envy the rain: a book review
Envy The Rain by Jamie Boud
Synopsis: Drew’s life is left in a disillusioned spin after his discovery of Andie’s affair ends their relationship. This book tells the story of his efforts to reconfigure his perspective (read: deal) and of the people he meets as he travels (literally and figuratively) through his new life without Andie.
Okay, so obscure unexplained titles aside, Envy The Rain is a hell of a book. I waited so long to get it (credit card shamozzle) that I really didn’t want to read it all in a day, so I deliberately waited to take it on my Sydney trip. This meant I was reading it in short blocks…a little on the bus ride before the motion of the bus made me too sleepy to read, a couple of chapters on each of my train rides to and from the city to Werrington where I was staying, several pages over lunch trying very hard to eat negi ramen without making any drips on the pages, more pages at night and over breakfast. Even with so much to do these last few days, I still finished it in 3 days. It sat in my bag constantly, and claimed all of my spare moments.
From what I’ve read of Jamie’s storytelling previously, I expected the story to be character-driven, and it was. As is always the case with his writing, this is its greatest strength. I saw these people in front of me like I was watching a movie. At times it felt like a gritty art house movie, and at other times more like the kind of offbeat film John Cusack might star in. And continuing on the movie theme, I have to say the transitions to the flashback scenes are perfect. The flashbacks themselves are also right on the money. They come at the right time, and we learn what we need to about Andie, and about what has gone before, in the right amount, at the right moment in the story. This is extraordinarily hard to do and it was seamless.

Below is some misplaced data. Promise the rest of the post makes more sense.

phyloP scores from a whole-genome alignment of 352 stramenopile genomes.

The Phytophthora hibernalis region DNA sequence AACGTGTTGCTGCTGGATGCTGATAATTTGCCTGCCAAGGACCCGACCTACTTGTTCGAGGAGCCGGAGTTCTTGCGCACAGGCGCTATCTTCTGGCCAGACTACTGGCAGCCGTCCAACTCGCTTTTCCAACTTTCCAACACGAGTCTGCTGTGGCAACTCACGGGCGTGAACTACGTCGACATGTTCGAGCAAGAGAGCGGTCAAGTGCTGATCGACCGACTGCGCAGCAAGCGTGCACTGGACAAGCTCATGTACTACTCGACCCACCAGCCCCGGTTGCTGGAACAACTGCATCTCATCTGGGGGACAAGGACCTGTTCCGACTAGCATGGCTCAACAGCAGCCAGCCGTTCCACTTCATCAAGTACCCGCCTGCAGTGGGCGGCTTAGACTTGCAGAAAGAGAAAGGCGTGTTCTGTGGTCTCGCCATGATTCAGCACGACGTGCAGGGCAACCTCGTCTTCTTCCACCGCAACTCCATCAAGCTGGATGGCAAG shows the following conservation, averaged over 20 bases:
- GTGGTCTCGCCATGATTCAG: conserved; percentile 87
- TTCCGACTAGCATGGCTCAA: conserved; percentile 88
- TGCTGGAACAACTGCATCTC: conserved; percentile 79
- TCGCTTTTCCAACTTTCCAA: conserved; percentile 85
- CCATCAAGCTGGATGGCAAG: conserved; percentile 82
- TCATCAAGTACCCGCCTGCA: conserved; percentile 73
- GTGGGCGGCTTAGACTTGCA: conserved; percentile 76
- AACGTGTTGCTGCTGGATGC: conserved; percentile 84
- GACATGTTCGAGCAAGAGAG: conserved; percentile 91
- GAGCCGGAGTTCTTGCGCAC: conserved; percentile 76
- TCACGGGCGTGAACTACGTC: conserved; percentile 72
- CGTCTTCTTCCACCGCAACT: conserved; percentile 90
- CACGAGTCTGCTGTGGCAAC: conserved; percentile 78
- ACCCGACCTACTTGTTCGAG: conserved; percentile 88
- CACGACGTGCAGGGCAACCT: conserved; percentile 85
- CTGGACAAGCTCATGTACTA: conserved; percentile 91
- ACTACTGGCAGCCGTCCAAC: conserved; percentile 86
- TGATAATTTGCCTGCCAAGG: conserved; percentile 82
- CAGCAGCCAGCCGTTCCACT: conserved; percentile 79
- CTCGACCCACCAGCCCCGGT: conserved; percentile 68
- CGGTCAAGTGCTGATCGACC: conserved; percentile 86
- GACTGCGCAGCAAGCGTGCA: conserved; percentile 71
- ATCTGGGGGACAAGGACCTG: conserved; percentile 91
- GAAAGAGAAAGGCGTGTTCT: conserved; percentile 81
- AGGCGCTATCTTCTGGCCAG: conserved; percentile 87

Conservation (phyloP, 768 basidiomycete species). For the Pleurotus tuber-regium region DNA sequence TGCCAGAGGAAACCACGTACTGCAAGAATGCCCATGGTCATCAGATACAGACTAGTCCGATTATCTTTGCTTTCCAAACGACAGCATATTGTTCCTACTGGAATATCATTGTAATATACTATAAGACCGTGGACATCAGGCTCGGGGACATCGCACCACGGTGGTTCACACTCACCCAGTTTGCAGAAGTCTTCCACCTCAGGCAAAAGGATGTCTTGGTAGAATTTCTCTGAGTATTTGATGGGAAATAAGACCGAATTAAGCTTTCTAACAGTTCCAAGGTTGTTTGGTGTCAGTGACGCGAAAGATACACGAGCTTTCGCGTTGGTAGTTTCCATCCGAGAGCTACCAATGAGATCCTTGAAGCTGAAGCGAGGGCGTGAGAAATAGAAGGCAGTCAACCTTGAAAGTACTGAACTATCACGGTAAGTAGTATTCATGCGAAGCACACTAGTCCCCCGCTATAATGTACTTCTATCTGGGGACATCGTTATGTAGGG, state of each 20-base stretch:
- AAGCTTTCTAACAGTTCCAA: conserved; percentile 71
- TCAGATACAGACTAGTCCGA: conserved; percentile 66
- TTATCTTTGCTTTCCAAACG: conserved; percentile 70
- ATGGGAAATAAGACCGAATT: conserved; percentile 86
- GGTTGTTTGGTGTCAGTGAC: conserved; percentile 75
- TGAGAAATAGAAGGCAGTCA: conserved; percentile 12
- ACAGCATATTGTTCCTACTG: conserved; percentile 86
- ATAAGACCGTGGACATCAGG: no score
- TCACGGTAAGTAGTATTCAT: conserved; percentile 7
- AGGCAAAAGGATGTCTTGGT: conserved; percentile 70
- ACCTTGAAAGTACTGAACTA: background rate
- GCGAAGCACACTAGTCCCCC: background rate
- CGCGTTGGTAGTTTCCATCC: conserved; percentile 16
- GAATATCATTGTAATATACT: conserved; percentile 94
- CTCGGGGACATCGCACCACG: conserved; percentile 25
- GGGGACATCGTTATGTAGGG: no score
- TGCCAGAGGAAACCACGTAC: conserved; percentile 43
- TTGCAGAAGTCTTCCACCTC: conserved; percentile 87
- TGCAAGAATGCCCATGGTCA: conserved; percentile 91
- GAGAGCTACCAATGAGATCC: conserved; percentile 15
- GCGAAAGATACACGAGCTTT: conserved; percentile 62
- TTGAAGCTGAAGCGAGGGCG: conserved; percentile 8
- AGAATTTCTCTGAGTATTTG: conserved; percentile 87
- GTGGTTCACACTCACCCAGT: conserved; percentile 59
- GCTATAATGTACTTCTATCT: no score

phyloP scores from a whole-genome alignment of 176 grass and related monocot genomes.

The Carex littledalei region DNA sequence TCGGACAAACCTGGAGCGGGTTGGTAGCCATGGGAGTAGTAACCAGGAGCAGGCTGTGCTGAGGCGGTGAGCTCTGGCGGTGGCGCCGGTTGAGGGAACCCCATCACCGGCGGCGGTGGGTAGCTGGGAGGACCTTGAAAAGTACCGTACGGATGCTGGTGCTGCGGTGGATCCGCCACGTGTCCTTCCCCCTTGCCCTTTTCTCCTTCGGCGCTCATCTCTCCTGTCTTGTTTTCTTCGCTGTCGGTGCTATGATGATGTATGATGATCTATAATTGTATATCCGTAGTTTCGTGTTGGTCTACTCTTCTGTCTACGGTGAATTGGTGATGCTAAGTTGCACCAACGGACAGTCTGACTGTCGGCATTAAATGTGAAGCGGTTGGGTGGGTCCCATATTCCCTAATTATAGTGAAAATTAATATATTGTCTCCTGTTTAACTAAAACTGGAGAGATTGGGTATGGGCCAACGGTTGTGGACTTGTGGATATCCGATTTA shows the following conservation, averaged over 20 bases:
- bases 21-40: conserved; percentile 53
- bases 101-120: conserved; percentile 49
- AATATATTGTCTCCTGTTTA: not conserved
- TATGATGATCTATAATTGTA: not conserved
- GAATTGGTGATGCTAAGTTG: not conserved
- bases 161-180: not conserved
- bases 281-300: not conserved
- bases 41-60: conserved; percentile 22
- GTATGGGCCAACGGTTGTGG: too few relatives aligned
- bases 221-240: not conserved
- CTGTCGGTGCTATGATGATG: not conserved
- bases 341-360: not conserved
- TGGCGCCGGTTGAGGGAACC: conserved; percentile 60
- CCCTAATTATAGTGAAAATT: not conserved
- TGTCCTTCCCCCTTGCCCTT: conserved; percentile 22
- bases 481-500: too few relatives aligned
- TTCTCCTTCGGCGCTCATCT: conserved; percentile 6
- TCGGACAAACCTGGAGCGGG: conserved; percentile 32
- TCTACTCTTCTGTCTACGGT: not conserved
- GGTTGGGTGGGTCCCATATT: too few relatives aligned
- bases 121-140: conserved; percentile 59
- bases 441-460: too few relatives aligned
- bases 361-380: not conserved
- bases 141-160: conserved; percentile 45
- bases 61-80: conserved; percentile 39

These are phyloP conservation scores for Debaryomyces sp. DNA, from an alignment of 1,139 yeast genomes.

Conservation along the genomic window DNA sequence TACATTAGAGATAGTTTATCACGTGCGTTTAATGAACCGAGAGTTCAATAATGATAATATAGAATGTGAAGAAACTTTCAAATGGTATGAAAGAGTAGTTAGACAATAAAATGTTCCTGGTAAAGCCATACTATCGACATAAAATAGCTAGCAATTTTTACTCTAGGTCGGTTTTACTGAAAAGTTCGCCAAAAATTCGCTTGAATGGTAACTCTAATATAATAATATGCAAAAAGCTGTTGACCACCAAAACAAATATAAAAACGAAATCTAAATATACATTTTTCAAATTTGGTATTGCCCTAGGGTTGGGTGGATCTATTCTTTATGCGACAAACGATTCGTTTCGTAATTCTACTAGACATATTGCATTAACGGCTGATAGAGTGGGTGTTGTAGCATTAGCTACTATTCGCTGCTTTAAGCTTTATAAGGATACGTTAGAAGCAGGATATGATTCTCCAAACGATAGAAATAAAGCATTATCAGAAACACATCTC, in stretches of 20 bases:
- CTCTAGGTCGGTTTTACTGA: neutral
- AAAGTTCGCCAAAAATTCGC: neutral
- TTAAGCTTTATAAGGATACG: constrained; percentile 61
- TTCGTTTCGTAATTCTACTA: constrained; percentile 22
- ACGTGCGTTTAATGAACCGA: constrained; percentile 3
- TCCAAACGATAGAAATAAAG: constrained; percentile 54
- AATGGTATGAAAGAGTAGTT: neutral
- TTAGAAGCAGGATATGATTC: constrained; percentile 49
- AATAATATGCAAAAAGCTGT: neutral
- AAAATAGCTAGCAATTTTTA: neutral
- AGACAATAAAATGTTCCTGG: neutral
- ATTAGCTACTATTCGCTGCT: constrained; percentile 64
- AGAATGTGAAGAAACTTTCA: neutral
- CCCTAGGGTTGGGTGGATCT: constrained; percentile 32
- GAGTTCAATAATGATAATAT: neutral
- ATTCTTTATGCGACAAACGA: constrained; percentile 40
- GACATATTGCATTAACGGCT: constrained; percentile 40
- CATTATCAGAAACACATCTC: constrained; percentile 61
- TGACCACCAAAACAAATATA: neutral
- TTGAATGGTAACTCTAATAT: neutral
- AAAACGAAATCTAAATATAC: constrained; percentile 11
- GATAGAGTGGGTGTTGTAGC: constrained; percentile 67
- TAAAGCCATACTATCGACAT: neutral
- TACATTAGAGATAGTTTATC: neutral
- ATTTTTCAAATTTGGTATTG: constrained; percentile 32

What struck me most about Drew, the main character, is his inertia. It’s like once he finds out, not so much about the affair, but about the fact that it’s been going on for 3 years (hey, it’s not a spoiler, it’s in the blurb on the back of the book) he just has no way to know how to handle what’s happened, and what continues to happen from then on. He’s lost a sense of trust in his ability to see reality and know what to do with it. Consequently a lot of the action in the book comes from the people he encounters and his response to them, rather than from the character himself. The degree to which this is true changes over the course of the book and maybe is a bit of a gauge of how far he has progressed at regaining a hold on his life and his ability to be happy. That’s my impression anyway – I’ll test the theory the next time I read it.
This kind of story is rarely told from a guy’s perspective. If I had to pick a word to sum it up with, I’d use ‘honest’. Drew isn’t a hero in the traditional sense. He makes good and bad choices; he spends a lot of the book feeling inept, or uncertain, or defeated. But in the end there’s more to him than that, and he finds it. It’s a sad story – often stark – but no less beautiful for that. What stood out in the end was the human element. It’s not my world he’s describing. I know almost nothing about strippers. I don’t drink, I’ve never used drugs. I don’t meet people in bars and wake up the next morning in their bed. But you know what? It doesn’t matter. There wasn’t a single feeling described in this book that I couldn’t relate to in some way. I’ve loved, I’ve been hurt, I’ve felt confused and betrayed and wondered where the hell my life is going. I’ve needed to escape, and occasionally done so. People are people. Life is hard; sometimes it’s good.
It’s a great book. I reached the end wishing there was more. I hope you take a chance on it. I’m looking forward to whatever he writes next.